A tarsal coalition is a condition characterised by the abnormal fusion of two or more tarsal bones in the back of the foot. This unnatural connection can lead to an inflexible flatfoot, causing intense pain. In more severe cases, it significantly restricts mobility and reduces patients’ quality of life.
Estimates suggest that approximately one percent of the population has a tarsal coalition, with about half of those cases affecting both feet. Diagnosing this condition can be challenging, as many patients show no symptoms.
Although some tarsal coalitions can go undetected due to the lack of noticeable symptoms or malformations, many are diagnosed when the following symptoms are present:
Tarsal coalition frequently begins during prenatal development due to genetic alterations affecting the cells responsible for tarsal bone formation. While the condition originates before birth, its symptoms often appear later in childhood or adolescence.
When babies are born, the percentage of soft, malleable cartilage within their feet is higher. Over time, the cartilage gradually undergoes ossification and hardening as the bones mature. In certain instances, this process leads to the formation of a coalition – an additional connection that could potentially increase the stiffness of the hindfoot as it undergoes mineralisation and solidifies into bone. This typically takes place between the ages of eight and sixteen, depending on which bones are involved, and it leads to uncomfortable symptoms.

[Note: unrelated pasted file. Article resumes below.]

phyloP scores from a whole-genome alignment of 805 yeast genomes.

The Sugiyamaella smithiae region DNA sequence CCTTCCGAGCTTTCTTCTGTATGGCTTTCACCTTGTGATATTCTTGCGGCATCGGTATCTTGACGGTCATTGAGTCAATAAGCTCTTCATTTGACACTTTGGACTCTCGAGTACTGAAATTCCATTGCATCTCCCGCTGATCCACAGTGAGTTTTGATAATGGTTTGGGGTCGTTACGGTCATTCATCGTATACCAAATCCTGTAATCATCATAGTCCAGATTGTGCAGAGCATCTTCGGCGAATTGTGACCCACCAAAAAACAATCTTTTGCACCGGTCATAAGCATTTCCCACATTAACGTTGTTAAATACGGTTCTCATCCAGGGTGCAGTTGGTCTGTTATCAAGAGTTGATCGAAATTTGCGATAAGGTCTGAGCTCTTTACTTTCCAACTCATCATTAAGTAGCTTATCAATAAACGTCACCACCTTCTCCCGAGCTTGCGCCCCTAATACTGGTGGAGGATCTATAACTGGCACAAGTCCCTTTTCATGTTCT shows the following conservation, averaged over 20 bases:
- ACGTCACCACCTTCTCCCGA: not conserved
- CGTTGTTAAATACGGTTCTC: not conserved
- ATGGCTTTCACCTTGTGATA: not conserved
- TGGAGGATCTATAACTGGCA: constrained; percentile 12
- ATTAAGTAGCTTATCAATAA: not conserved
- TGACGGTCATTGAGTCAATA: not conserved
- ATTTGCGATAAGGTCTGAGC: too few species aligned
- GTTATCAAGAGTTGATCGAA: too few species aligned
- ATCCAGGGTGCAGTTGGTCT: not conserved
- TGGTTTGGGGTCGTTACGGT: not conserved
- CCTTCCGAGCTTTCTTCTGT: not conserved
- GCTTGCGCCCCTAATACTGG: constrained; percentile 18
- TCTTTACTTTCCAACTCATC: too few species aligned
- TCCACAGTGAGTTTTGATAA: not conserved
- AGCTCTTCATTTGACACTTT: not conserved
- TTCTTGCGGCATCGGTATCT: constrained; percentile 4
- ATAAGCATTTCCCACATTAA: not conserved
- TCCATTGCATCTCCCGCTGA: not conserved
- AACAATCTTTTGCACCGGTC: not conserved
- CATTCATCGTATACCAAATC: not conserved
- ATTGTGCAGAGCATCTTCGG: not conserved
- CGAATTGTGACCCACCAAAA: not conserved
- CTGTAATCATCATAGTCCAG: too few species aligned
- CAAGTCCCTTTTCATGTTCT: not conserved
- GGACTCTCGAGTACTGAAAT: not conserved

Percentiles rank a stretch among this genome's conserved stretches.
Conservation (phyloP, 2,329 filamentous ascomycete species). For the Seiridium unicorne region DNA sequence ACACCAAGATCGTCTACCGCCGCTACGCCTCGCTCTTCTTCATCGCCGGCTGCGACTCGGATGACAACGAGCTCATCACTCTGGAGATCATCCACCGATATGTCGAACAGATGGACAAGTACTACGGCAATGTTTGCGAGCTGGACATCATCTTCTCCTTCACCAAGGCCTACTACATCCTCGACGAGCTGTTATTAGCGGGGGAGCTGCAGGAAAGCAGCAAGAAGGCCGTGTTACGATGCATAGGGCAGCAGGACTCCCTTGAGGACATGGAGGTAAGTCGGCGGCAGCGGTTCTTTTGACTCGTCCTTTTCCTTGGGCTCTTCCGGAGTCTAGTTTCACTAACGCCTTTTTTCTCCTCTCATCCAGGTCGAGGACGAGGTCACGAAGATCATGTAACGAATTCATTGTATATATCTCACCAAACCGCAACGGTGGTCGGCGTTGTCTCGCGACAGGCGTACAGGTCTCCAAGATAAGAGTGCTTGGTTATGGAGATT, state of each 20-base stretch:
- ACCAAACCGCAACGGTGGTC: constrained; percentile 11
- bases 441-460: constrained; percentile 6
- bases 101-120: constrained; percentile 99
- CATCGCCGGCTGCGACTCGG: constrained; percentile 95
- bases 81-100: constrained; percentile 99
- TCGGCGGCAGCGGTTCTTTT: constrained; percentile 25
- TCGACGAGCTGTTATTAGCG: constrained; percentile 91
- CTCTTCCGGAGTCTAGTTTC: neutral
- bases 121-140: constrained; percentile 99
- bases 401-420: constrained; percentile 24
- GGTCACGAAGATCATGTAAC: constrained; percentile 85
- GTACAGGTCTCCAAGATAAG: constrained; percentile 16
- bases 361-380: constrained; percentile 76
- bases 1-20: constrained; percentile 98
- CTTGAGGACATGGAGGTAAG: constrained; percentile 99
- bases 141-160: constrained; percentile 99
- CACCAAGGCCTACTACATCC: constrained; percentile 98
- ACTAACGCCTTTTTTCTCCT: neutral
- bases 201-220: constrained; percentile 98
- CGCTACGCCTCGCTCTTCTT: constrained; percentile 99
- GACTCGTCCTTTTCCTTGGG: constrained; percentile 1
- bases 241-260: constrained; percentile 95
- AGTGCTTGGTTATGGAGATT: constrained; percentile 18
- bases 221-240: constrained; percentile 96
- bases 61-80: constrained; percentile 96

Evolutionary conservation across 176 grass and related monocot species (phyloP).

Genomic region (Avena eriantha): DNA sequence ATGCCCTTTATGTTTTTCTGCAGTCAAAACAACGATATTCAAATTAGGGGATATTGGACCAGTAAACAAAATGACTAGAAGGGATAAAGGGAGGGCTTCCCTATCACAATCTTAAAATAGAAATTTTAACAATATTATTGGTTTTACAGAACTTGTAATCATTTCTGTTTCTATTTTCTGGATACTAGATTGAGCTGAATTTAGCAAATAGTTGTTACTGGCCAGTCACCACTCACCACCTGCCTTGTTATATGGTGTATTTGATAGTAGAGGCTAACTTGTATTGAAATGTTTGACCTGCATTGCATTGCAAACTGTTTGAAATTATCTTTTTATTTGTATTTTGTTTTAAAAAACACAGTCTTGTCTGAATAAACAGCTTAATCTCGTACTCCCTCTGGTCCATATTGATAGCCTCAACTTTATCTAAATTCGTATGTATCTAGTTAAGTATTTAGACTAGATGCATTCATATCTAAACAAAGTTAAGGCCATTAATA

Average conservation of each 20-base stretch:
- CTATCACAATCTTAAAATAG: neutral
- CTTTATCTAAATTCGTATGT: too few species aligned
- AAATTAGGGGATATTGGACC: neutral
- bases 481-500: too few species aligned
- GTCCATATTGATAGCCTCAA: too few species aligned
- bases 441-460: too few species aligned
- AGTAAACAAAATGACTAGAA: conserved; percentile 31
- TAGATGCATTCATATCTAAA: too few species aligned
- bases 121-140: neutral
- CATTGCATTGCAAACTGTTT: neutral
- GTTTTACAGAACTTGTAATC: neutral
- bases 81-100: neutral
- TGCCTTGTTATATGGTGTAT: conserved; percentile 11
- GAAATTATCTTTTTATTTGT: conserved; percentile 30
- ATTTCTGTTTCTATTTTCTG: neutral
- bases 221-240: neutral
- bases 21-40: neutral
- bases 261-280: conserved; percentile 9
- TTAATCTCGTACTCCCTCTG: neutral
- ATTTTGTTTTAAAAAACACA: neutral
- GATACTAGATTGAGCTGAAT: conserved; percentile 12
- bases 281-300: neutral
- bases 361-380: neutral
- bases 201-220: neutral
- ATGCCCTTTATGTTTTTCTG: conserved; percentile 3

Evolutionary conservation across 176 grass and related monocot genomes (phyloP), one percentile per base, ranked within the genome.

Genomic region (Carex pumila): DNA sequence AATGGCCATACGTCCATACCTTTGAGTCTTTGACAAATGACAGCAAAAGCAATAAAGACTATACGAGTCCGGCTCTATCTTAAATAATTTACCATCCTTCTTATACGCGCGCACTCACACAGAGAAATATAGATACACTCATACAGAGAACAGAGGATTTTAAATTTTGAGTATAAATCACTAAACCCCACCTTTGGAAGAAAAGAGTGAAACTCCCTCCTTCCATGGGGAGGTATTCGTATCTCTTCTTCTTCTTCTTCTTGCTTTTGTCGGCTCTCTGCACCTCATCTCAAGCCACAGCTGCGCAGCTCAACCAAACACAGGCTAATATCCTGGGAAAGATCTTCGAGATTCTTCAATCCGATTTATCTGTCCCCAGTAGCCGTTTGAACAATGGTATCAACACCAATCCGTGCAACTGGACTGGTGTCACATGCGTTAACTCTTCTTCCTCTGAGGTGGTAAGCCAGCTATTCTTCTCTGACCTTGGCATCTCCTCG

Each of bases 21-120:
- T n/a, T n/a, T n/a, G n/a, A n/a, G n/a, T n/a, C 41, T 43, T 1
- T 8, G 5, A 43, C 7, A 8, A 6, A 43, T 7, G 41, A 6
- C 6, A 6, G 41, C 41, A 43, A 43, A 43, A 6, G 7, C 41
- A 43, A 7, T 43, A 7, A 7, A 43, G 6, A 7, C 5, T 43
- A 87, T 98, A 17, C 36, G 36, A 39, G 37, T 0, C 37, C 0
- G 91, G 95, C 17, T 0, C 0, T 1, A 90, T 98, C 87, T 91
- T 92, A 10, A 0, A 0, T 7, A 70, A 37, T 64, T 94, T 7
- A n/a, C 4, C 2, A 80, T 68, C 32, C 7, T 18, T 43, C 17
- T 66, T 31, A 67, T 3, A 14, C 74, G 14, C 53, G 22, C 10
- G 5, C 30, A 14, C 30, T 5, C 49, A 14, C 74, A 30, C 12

Non-surgical treatment options for tarsal coalition include:
When conservative measures are inadequate for relieving pain and improving mobility, surgical intervention may be recommended. Two common surgical treatments for tarsal coalition are detailed below.
Surgery called resection is commonly used to treat tarsal coalition. During this procedure, the abnormal connection is replaced with muscle or fatty tissue from another part of the body. This helps keep the foot moving normally and often reduces symptoms, especially in people without arthritis.
When tarsal coalition causes more severe problems, like arthritis and significant structural changes, joint fusion may be needed. This surgery aims to reduce joint movement and place the bones in a better position. To achieve this, pins, screws, or plates can be used to secure the bones in place.